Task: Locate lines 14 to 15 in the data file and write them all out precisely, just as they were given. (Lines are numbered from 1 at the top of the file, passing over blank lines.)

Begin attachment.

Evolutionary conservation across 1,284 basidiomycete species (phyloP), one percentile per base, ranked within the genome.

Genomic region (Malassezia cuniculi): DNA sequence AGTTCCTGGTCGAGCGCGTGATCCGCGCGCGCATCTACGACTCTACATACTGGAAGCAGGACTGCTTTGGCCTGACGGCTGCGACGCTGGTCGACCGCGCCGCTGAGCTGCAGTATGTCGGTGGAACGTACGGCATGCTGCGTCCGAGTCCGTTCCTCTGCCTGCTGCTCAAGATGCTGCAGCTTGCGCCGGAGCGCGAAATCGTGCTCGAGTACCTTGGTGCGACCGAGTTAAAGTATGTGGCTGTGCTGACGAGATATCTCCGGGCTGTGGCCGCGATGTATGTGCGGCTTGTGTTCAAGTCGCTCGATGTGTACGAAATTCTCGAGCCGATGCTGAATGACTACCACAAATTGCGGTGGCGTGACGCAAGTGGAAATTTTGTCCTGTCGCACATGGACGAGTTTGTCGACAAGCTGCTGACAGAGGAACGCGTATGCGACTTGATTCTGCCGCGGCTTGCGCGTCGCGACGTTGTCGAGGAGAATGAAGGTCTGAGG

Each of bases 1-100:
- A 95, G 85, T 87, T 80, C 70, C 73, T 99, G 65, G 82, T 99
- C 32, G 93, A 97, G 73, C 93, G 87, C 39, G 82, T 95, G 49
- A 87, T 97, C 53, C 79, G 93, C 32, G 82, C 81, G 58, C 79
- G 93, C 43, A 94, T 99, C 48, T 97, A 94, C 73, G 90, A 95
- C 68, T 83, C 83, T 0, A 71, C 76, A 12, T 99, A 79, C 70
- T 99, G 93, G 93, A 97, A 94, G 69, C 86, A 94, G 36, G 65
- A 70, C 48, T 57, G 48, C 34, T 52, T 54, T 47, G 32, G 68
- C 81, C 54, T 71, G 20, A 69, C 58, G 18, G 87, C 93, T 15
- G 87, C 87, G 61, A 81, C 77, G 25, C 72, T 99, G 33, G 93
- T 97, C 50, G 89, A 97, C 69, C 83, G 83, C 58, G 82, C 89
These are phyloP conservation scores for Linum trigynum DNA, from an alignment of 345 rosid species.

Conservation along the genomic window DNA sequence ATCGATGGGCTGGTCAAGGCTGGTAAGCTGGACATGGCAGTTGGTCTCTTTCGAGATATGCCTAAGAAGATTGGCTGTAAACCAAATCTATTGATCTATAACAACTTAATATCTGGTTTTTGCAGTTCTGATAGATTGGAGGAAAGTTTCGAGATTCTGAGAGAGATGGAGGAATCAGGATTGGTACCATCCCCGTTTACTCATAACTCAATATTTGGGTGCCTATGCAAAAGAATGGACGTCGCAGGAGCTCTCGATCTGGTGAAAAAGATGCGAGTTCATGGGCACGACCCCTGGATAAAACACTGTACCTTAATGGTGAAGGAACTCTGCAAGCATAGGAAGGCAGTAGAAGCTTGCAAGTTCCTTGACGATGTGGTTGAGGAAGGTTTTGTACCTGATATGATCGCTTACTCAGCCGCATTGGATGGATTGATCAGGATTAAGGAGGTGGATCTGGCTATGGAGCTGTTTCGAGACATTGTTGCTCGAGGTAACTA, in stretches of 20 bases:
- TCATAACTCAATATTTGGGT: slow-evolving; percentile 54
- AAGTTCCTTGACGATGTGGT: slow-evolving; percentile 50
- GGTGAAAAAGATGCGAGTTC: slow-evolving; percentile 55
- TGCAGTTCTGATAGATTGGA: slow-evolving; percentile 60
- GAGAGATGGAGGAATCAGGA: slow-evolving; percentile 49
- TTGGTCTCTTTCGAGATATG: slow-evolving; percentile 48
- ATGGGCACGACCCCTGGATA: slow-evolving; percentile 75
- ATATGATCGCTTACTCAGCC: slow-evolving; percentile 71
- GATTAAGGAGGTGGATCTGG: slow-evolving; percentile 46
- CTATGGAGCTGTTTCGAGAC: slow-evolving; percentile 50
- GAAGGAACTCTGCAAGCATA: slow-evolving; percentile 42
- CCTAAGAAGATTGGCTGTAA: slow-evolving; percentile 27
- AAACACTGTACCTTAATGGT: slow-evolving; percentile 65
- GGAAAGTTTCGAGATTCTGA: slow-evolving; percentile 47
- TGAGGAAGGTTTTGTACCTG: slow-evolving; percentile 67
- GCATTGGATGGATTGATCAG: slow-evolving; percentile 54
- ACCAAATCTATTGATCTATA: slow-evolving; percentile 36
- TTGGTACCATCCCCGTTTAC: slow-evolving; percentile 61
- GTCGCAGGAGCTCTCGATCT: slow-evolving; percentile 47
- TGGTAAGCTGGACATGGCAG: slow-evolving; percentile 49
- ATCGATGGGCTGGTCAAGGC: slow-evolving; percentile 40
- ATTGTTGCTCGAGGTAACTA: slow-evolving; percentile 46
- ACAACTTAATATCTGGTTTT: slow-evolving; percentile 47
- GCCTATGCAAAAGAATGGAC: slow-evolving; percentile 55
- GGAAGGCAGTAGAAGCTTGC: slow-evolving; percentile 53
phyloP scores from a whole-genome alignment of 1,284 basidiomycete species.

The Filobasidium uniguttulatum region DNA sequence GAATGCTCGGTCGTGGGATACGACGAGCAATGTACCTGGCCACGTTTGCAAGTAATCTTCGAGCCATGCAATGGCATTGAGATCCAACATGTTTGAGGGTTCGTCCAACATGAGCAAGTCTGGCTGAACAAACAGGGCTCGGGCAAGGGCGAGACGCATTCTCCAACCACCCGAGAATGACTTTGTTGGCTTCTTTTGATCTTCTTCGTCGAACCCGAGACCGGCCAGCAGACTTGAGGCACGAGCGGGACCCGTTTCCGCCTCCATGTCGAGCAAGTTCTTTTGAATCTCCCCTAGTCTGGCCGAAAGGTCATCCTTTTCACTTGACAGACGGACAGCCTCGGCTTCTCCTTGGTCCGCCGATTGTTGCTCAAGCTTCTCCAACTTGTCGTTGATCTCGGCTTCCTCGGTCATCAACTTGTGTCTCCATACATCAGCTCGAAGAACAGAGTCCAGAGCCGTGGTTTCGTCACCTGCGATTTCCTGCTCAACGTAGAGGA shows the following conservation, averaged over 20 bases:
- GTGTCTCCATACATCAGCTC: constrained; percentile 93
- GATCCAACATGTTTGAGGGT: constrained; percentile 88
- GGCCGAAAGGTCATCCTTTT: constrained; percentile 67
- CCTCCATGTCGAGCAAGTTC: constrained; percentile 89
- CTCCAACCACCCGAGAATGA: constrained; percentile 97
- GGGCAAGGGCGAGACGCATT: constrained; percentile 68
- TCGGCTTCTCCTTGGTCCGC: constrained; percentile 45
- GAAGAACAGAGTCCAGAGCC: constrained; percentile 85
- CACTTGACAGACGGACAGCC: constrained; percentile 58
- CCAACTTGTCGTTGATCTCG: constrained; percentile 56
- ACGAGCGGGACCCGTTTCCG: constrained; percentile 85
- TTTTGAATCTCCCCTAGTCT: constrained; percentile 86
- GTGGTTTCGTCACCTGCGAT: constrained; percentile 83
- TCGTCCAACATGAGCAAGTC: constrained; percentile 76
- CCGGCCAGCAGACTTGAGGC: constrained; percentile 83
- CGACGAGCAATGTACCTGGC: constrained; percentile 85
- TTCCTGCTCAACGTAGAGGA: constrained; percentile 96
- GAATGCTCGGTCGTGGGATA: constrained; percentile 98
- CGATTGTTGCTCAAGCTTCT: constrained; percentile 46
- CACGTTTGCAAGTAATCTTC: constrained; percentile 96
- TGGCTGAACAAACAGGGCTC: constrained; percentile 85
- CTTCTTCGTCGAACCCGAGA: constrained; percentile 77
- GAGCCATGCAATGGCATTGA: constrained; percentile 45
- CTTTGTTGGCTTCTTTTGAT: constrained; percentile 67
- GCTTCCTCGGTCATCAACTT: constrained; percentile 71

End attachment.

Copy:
These are phyloP conservation scores for Linum trigynum DNA, from an alignment of 345 rosid species.

Conservation along the genomic window DNA sequence ATCGATGGGCTGGTCAAGGCTGGTAAGCTGGACATGGCAGTTGGTCTCTTTCGAGATATGCCTAAGAAGATTGGCTGTAAACCAAATCTATTGATCTATAACAACTTAATATCTGGTTTTTGCAGTTCTGATAGATTGGAGGAAAGTTTCGAGATTCTGAGAGAGATGGAGGAATCAGGATTGGTACCATCCCCGTTTACTCATAACTCAATATTTGGGTGCCTATGCAAAAGAATGGACGTCGCAGGAGCTCTCGATCTGGTGAAAAAGATGCGAGTTCATGGGCACGACCCCTGGATAAAACACTGTACCTTAATGGTGAAGGAACTCTGCAAGCATAGGAAGGCAGTAGAAGCTTGCAAGTTCCTTGACGATGTGGTTGAGGAAGGTTTTGTACCTGATATGATCGCTTACTCAGCCGCATTGGATGGATTGATCAGGATTAAGGAGGTGGATCTGGCTATGGAGCTGTTTCGAGACATTGTTGCTCGAGGTAACTA, in stretches of 20 bases: